Bay Area Sports Beat: What You Need to Know Right Now
To the victor, go the spoils.
Pushed to the brink of elimination, Team USA surged back with seven straight victories to knot America’s Cup at eight wins apiece. A day later, skipper Jimmy Spithill and his international crew capped the historic 9-8 comeback with a thrilling 44-second win against the Aussies in the winner-take-all finale to retain the Auld Mug.
It didn’t come easy. For eight straight races, Spithill steered Oracle’s space-age, 72-foot catamaran through erratic winds and shifting currents with little to no margin of error.
“We just knew it was going to be a tough race,” Spithill told ESPN. “I just have to much confidence in the boys on board and the boat. When you sail these boats, you’re on the edge. You really red-line them the whole way. They keep you on your toes. It’s a very demanding boat but it’s very rewarding at the same time.”
After dropping their last two games by a combined score of 58-10, the banged-up San Francisco 49ers hunkered down on offense to rout the St. Louis Rams 35-11 on Thursday night.
Colin Kaepernick wasn’t dazzling, but he didn’t need to be. In fact, the youngster looked more like the game-managing Alex Smith out there on the field than the dual-threat, speedster we’ve all come to expect under center this year.
Still, head coach Jim Harbaugh and the 49ers returned to the team’s bread and butter -- the ground ‘em pound ‘em style of offense that has served them well with Frank Gore running the show. The nine-year veteran accrued a 153-yard performance on the ground which included a 34-yard touchdown run on a gutsy fourth-and-1 that broke open the game.
As for the defense, it did more than hold its own without stars Aldon Smith (non-football injury list) and Patrick Willis (groin) this past week. Inside linebacker NaVorro Bowman proved to be the team’s defensive anchor, finishing the game with two sacks, a pass deflection and a forced fumble.
We can all now give a collective sigh of relief.
A Giant Season to Forget
Bad pitching, poor run support, and a few key injuries have all led to an ugly season for the San Francisco Giants. The team finished an ugly ten games below-.500 (third in NL-West) and will more than likely make a few surprising roster moves this offseason to retool for next year.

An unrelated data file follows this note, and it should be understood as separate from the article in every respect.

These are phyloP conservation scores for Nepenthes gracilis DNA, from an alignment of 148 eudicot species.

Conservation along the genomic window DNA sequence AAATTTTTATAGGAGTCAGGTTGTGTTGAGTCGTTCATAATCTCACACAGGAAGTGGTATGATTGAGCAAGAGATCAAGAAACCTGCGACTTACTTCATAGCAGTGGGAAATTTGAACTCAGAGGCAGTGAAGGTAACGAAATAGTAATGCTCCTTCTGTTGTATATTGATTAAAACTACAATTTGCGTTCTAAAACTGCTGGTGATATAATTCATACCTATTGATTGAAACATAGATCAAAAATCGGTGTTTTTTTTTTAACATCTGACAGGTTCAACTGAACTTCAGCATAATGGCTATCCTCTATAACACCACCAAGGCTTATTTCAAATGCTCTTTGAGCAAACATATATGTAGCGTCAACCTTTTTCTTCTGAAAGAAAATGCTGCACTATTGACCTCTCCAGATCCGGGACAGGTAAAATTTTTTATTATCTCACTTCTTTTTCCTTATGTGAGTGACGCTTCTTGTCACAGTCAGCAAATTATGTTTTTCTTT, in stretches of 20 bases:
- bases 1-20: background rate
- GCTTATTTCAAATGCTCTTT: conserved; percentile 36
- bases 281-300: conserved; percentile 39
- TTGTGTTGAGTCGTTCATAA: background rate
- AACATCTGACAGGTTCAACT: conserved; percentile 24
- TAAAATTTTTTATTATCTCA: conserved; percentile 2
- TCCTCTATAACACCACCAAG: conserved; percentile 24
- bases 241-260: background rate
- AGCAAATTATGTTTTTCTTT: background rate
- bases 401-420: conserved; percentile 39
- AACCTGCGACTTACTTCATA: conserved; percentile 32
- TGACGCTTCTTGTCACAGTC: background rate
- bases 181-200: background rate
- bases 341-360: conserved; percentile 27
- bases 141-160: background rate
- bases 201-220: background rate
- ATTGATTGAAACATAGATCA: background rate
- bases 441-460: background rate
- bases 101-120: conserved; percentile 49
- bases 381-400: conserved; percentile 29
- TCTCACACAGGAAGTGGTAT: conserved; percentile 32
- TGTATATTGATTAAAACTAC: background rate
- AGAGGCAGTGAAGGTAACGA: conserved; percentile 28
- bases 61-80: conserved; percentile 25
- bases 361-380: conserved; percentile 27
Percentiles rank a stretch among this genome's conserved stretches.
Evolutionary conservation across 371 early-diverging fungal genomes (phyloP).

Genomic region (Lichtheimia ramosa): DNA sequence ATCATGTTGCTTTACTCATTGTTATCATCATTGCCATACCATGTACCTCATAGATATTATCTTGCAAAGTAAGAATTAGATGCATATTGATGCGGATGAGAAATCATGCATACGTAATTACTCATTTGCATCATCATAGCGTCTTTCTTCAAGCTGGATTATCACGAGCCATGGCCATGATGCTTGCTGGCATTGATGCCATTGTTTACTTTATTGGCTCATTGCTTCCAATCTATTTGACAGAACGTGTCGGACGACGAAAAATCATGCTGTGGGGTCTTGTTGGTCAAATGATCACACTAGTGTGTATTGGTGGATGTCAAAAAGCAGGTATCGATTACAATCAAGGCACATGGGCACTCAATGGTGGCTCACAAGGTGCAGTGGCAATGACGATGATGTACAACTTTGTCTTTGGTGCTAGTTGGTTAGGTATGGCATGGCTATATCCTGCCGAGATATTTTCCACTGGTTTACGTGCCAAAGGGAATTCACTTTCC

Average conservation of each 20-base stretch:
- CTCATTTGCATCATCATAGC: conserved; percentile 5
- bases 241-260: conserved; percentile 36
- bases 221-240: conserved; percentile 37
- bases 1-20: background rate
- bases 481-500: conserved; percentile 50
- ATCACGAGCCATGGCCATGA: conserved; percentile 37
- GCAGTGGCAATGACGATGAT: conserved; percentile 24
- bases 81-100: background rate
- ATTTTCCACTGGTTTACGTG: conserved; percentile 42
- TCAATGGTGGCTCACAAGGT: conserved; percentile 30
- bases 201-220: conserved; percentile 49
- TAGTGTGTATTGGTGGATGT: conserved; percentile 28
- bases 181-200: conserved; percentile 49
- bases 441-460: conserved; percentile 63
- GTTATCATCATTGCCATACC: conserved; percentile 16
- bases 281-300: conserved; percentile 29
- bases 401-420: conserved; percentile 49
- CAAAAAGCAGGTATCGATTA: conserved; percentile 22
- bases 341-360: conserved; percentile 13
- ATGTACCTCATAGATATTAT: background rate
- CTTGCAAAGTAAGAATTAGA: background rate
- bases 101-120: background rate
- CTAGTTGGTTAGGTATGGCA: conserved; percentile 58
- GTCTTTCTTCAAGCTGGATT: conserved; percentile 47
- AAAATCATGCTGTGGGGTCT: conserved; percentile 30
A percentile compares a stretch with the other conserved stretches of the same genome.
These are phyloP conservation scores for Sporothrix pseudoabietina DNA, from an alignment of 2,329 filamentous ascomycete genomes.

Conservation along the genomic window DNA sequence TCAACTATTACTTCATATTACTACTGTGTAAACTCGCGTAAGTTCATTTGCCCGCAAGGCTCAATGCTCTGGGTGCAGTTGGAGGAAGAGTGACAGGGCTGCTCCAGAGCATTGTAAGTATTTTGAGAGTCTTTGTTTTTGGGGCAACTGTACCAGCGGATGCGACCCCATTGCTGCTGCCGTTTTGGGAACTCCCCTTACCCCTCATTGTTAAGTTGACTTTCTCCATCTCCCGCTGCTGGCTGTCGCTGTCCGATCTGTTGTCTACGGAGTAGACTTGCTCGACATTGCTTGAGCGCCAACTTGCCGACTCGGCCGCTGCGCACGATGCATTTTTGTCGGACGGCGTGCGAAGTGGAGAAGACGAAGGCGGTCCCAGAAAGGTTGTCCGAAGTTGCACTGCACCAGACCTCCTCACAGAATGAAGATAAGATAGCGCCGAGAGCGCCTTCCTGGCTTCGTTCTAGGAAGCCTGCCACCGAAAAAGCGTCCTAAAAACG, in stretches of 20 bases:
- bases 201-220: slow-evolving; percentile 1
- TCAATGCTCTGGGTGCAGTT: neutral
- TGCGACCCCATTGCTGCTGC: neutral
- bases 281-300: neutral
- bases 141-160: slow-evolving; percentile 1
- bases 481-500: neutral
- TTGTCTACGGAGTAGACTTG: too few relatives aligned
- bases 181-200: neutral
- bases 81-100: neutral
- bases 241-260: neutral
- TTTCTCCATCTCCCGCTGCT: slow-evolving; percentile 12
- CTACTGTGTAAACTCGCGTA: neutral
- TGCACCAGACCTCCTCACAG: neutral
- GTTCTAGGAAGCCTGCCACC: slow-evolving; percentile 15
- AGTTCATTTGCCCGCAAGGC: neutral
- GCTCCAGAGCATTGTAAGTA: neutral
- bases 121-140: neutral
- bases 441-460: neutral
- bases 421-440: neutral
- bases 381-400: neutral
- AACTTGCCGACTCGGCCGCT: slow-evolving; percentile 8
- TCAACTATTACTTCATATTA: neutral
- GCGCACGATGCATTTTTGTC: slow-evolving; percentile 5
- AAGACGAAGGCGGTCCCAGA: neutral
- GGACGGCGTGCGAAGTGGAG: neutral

The biggest shock came this weekend when the Giants agreed to a five-year, $90 million extension with outfielder Hunter Pence, which may leave some skeptical. But among the top names in the free agent class this offseason, Pence is one of the biggest. His solid .282/.339/.484 slash line remains on par with his career marks, and he also finished this season with career highs in home runs (27) and stolen bases (22) while tallying the second-highest career-mark in doubles (35).
Meanwhile, San Francisco will likely bid farewell to a few of its most notorious players of the past decade. The once highly-prized free agent Barry Zito, who burned up more than 13 percent of the team’s payroll in 2013 ($20 million), will likely be shown the door. And Tim Lincecum could be next. The two-time Cy Young winner hoped to pitch his way into another lofty extension in San Francisco. But the right-hander pitched well under his worth during his two-year $40 million contract, yielding career-worsts in winning percentage, ERA and WHIP.
Though it may be easy to say goodbye to their hefty contracts, it’s hard to see the San Francisco Giants win two World Series championships without Zito and Lincecum.
With that said, it appears the Giants will have some financial flexibility as they move into the offseason. Let's hope they can capitalize on it.
For more on the Bay Area sports beat, follow @nicktrenchard